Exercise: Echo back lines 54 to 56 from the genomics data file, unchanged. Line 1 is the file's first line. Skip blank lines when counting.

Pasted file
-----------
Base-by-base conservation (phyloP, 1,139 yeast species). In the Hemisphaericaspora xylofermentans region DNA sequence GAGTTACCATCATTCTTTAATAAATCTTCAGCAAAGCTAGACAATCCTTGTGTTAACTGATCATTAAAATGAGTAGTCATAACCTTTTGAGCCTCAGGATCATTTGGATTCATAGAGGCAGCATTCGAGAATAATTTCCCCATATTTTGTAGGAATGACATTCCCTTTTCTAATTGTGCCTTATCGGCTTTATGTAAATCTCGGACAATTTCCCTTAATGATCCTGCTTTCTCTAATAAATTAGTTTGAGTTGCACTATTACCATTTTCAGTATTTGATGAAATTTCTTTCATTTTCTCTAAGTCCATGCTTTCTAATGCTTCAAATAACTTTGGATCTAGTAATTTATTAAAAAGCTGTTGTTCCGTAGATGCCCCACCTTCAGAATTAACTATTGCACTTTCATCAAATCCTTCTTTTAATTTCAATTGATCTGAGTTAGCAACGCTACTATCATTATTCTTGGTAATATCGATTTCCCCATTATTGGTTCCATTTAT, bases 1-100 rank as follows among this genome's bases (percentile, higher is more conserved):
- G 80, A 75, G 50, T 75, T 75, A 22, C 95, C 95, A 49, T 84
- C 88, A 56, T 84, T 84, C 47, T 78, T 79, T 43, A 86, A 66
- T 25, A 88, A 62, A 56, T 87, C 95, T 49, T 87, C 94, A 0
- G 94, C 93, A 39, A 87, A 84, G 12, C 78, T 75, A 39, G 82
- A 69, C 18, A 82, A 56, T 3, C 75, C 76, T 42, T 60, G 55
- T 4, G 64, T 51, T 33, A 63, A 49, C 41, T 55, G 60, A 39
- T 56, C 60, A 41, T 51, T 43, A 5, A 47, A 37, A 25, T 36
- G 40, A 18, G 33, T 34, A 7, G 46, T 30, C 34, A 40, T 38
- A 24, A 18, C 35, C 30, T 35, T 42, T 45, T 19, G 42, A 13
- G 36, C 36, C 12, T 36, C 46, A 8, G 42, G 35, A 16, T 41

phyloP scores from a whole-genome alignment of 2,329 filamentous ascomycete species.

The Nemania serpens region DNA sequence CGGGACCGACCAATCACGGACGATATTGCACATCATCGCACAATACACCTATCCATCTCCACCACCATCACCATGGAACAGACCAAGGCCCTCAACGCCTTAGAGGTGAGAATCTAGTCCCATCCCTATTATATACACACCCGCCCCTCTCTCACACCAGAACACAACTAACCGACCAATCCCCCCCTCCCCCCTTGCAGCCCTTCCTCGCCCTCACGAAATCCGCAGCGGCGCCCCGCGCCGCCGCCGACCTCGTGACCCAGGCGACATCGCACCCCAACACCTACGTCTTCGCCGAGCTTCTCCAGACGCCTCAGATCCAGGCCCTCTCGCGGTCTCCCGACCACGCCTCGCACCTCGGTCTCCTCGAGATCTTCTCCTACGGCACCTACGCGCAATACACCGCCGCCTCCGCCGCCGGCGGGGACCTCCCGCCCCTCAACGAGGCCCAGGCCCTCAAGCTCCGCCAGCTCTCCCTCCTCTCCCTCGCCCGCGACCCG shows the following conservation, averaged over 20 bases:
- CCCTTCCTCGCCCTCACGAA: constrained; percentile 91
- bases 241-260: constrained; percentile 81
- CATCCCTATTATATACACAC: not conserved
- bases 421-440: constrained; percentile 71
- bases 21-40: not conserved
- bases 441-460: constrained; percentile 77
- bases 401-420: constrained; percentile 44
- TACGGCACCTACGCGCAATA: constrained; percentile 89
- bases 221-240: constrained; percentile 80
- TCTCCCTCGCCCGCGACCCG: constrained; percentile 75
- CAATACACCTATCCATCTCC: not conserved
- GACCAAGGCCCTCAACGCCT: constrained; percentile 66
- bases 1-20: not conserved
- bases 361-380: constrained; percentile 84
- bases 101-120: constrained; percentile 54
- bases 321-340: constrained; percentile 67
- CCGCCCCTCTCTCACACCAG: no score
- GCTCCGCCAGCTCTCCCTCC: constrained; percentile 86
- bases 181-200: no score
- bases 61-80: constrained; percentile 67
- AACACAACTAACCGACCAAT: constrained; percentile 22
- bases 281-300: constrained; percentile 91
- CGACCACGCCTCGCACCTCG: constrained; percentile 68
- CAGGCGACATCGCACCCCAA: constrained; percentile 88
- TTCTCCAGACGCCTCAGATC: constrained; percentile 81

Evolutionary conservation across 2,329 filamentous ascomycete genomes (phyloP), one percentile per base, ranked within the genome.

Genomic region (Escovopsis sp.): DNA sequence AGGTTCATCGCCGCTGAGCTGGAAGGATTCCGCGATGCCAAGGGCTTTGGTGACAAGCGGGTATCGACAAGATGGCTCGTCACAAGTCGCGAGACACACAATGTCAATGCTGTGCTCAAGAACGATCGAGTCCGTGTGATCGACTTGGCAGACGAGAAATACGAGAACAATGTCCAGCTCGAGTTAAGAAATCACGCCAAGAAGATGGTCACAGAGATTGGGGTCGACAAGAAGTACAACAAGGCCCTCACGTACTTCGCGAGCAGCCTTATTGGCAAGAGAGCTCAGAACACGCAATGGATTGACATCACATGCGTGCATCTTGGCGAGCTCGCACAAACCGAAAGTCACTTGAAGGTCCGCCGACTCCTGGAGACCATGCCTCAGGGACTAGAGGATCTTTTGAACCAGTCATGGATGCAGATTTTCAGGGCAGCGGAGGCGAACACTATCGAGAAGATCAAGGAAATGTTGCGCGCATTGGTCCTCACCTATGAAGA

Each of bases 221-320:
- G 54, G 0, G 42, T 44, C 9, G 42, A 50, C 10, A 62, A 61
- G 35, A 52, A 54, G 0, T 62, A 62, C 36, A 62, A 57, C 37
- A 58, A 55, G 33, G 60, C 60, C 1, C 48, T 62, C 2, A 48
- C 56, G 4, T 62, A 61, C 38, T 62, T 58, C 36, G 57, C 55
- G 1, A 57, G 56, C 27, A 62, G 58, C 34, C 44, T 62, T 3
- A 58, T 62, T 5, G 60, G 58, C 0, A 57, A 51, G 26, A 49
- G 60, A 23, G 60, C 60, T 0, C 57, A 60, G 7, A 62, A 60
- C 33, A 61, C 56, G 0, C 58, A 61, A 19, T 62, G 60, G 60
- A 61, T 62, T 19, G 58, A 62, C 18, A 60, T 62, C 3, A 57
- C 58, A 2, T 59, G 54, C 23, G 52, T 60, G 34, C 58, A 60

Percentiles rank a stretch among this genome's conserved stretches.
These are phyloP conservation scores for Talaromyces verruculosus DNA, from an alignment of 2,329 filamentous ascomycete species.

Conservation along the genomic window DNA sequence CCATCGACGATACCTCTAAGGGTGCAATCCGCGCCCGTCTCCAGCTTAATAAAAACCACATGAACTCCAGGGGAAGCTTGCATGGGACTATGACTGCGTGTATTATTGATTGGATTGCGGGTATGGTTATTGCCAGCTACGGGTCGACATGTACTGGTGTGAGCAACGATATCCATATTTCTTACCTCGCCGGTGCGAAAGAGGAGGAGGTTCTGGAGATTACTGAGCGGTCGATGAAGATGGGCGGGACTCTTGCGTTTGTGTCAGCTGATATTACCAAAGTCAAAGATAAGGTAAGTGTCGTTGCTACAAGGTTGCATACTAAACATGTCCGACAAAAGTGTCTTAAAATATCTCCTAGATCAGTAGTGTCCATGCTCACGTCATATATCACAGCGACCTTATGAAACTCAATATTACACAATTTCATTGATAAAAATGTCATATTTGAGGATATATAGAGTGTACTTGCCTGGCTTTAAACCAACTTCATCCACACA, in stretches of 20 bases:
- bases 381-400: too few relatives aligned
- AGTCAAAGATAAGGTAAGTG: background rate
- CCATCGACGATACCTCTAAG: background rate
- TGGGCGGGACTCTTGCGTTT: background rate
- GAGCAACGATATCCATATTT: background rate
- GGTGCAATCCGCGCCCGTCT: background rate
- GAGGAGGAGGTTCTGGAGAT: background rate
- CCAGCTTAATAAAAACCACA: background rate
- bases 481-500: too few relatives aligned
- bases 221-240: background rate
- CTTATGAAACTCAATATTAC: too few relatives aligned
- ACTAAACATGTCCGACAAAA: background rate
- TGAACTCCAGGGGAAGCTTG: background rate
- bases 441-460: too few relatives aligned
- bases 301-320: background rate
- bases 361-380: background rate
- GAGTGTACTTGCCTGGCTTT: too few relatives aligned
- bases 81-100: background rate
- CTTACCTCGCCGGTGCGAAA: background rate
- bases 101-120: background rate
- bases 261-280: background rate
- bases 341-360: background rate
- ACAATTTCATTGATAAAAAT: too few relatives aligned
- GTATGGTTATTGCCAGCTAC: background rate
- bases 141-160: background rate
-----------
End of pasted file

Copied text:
Conservation along the genomic window DNA sequence CCATCGACGATACCTCTAAGGGTGCAATCCGCGCCCGTCTCCAGCTTAATAAAAACCACATGAACTCCAGGGGAAGCTTGCATGGGACTATGACTGCGTGTATTATTGATTGGATTGCGGGTATGGTTATTGCCAGCTACGGGTCGACATGTACTGGTGTGAGCAACGATATCCATATTTCTTACCTCGCCGGTGCGAAAGAGGAGGAGGTTCTGGAGATTACTGAGCGGTCGATGAAGATGGGCGGGACTCTTGCGTTTGTGTCAGCTGATATTACCAAAGTCAAAGATAAGGTAAGTGTCGTTGCTACAAGGTTGCATACTAAACATGTCCGACAAAAGTGTCTTAAAATATCTCCTAGATCAGTAGTGTCCATGCTCACGTCATATATCACAGCGACCTTATGAAACTCAATATTACACAATTTCATTGATAAAAATGTCATATTTGAGGATATATAGAGTGTACTTGCCTGGCTTTAAACCAACTTCATCCACACA, in stretches of 20 bases:
- bases 381-400: too few relatives aligned
- AGTCAAAGATAAGGTAAGTG: background rate